There’s plenty to learn about commercial roofs, like all the different shapes, sizes, and materials. Our guide to commercial roofing can help in your decision-making process.
Guide to Commercial Roofing: What You Need To Know
There’s a lot to consider when it comes to commercial roofs, especially since the proper functionality of a building’s roofing system can make or break the building itself. Here are the basics of commercial roofing systems.
Roof Types, Materials, and Installation Processes
Various commercial roof types are on the market, but choosing the roofing system most compatible with your building is important. Technicians also have to properly install the system, depending on what kind of roof it is. Property owners can choose between steep slope or low slope roofing.
Professional roofing technicians can educate you on various types and recommend the most suitable one for you. Depending on the building size and its main functionality, property owners are given the following options:
Steep Slope Roof
These work well for commercial properties. However, they’re usually built on residential homes or multifamily buildings, like apartments, condos, and senior living facilities. Keep in mind because of this roofing type’s high pitch, it’s not as easily accessible. Plus, it’s not multi-functional, so roof additions like HVAC equipment aren’t an option for steep slope roofs.
Low Slope (Flat) Roof
Most warehouses, retail stores, shopping centers, and supermarkets have flat roofs. The most common flat roof systems include TPO, PVC, and EPDM, to name a few.
Most flat roofs are single-ply systems, meaning they’re installed in a single layer covering the entire roof surface. Flat single-ply roofs are made of industrial synthetic materials like plastic or rubber that offer incredible durability and insulation. One drawback to flat roofs is that they easily accumulate dirt and debris. Therefore, routine cleaning and ongoing maintenance are essential to their longevity.
Industry-leading roofing materials include rubber, plastic, asphalt, tar, and gravel, to name a few. Different roofing systems are made with certain materials. The seams are ballasted shut, or they’re tightly sealed by either heat welding or a powerful adhesive. Either way, roofers must follow the process based on the roof type and materials, which ensures proper functionality and reliable durability.
Thermoplastic polyolefin, or TPO, is a single-ply roofing system made primarily from rubber. Building owners who use this benefit from an incredibly weatherproof structure, often recommended by industry professionals.
These systems are also certified cool roofs. They have the Environmental Protection Agency’s (EPA) Energy Star Rating. TPO roofs reduce energy costs thanks to their UV resistance and excellent performance in intense heat. Plus, the surface is less susceptible to mold, bacteria, and dirt buildup, so cleaning and maintenance are easy.
Polyvinyl chloride, also known as PVC, is a strong single-ply roofing system made of plastic. It also contains a lower percentage of oil and petroleum than TPO and EPDM, so it’s a more environmentally friendly option. It’s also a cool roof that carries the Energy Star rating.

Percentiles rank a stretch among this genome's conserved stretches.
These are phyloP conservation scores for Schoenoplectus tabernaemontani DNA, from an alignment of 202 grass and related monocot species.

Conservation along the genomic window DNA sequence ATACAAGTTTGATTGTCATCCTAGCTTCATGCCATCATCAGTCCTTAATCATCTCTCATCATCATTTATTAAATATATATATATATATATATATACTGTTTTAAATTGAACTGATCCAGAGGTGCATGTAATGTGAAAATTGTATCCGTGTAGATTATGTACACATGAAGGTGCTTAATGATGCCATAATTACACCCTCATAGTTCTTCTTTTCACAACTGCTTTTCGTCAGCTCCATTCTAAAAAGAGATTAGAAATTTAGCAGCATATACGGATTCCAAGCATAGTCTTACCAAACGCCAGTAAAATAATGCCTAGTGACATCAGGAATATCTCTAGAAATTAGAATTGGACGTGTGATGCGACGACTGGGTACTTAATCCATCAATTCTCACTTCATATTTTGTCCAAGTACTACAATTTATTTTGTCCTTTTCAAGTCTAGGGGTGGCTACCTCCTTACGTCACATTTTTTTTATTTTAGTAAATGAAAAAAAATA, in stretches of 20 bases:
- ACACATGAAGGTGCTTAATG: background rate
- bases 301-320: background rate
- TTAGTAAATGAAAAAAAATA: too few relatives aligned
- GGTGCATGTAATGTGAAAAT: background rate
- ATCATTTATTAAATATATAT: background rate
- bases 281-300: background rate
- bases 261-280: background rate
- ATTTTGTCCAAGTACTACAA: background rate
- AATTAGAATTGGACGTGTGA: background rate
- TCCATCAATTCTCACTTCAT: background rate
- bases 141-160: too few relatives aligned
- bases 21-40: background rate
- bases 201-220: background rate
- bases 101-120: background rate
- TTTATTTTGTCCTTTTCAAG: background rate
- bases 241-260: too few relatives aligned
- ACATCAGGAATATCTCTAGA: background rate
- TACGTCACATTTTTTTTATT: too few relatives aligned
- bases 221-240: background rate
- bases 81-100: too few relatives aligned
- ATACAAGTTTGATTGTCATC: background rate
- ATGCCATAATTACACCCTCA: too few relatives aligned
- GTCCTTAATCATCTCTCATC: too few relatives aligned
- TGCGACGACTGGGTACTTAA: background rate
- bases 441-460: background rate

PVC roofs are usually installed by heat welding the seams closed, making it nearly impossible for water or pests to get inside. Heat welding also allows the system to expand and contract with the building. Because of this, it’s not vulnerable to the harmful effects of thermal shock like other roofing systems. As the temperature fluctuates, PVC’s incredible adaptability helps it endure different temperature extremes.
Ethylene propylene diene monomer, or EPDM, is a single-ply rubber roof membrane. It’s become a popular choice over the years because of its low maintenance and energy efficiency. EPDM’s top coating is reflective, preventing the roof’s surface from overheating.
And since EPDM stays much cooler than traditional roofing systems under high heat, the building stays at cooler temperatures in the summer, as well. It’s also less susceptible to deterioration, offering property owners over 20 years of protection when properly maintained.
Built-up roofing, also known as BUR, is the opposite of single-ply roofing membranes. It’s installed in multiple layers of asphalt, scrim (fabric), and topped with a protective granular coating.
These layers help resist the natural degradation of roofing materials due to fluctuating temperature extremes. Plus, BUR is less prone to punctures and impact damage thanks to its rugged top layer. For these reasons, BUR is one of the best insulated and most durable roofing systems on the market.
Why Is Ongoing Maintenance Necessary?
No matter which one you choose, these commercial roofing systems are highly dependable. However, it’s vital to hire professionals to perform routine inspections and ongoing repairs.
If a roofing contractor inspects your structure and notices bubbling in the roof membrane, water stains on the walls, or ceilings, damaged roof flashing, and puddles of water from a dripping ceiling, it spells trouble. When you ignore roof problems, they become worse and cost more money in the long run.
Count on Kirberg for Thorough Roof Installation and Upkeep
Kirberg is Missouri’s trusted roofing company. For more than 100 years, we’ve proudly served St. Louis, Springfield, and Kansas City. We perform all types of roof repairs and services, including new construction, restoration, and installation. We also provide free roof estimates, inspections, and annual maintenance programs for various commercial companies.
If you’re looking for a trusted roofing contractor, call Kirberg. We specialize in all building roof types, and we’re licensed and insured, so you can rely on our integrity and expertise. Our portfolio of full-service roofing solutions will certainly include what you need, and we’re confident we can exceed your expectations.